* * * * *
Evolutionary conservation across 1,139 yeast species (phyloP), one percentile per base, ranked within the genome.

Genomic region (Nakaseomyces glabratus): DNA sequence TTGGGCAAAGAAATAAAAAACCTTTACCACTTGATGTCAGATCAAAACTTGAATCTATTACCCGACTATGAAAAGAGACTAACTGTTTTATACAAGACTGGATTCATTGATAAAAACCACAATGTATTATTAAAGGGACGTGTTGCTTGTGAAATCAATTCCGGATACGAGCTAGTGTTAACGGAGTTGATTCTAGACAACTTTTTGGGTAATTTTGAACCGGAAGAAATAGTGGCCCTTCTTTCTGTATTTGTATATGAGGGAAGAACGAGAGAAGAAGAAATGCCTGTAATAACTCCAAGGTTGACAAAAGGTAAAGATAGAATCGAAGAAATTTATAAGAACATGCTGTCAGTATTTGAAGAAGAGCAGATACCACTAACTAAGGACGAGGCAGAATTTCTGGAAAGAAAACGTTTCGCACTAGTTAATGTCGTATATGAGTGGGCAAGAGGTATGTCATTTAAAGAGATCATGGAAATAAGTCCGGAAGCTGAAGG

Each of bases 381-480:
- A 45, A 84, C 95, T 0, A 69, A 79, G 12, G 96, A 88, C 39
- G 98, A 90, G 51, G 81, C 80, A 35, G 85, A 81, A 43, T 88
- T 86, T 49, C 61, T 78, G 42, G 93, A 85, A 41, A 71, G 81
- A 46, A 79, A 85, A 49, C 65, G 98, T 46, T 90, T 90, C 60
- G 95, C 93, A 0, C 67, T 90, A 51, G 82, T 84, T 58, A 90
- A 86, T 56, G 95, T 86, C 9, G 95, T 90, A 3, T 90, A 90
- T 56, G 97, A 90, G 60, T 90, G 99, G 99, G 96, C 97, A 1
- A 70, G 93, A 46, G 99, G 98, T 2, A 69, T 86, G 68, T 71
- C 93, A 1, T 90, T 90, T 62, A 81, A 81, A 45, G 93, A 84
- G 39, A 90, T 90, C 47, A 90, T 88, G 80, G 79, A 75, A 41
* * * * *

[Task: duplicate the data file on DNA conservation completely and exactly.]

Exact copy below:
Evolutionary conservation across 1,139 yeast species (phyloP), one percentile per base, ranked within the genome.

Genomic region (Nakaseomyces glabratus): DNA sequence TTGGGCAAAGAAATAAAAAACCTTTACCACTTGATGTCAGATCAAAACTTGAATCTATTACCCGACTATGAAAAGAGACTAACTGTTTTATACAAGACTGGATTCATTGATAAAAACCACAATGTATTATTAAAGGGACGTGTTGCTTGTGAAATCAATTCCGGATACGAGCTAGTGTTAACGGAGTTGATTCTAGACAACTTTTTGGGTAATTTTGAACCGGAAGAAATAGTGGCCCTTCTTTCTGTATTTGTATATGAGGGAAGAACGAGAGAAGAAGAAATGCCTGTAATAACTCCAAGGTTGACAAAAGGTAAAGATAGAATCGAAGAAATTTATAAGAACATGCTGTCAGTATTTGAAGAAGAGCAGATACCACTAACTAAGGACGAGGCAGAATTTCTGGAAAGAAAACGTTTCGCACTAGTTAATGTCGTATATGAGTGGGCAAGAGGTATGTCATTTAAAGAGATCATGGAAATAAGTCCGGAAGCTGAAGG

Each of bases 381-480:
- A 45, A 84, C 95, T 0, A 69, A 79, G 12, G 96, A 88, C 39
- G 98, A 90, G 51, G 81, C 80, A 35, G 85, A 81, A 43, T 88
- T 86, T 49, C 61, T 78, G 42, G 93, A 85, A 41, A 71, G 81
- A 46, A 79, A 85, A 49, C 65, G 98, T 46, T 90, T 90, C 60
- G 95, C 93, A 0, C 67, T 90, A 51, G 82, T 84, T 58, A 90
- A 86, T 56, G 95, T 86, C 9, G 95, T 90, A 3, T 90, A 90
- T 56, G 97, A 90, G 60, T 90, G 99, G 99, G 96, C 97, A 1
- A 70, G 93, A 46, G 99, G 98, T 2, A 69, T 86, G 68, T 71
- C 93, A 1, T 90, T 90, T 62, A 81, A 81, A 45, G 93, A 84
- G 39, A 90, T 90, C 47, A 90, T 88, G 80, G 79, A 75, A 41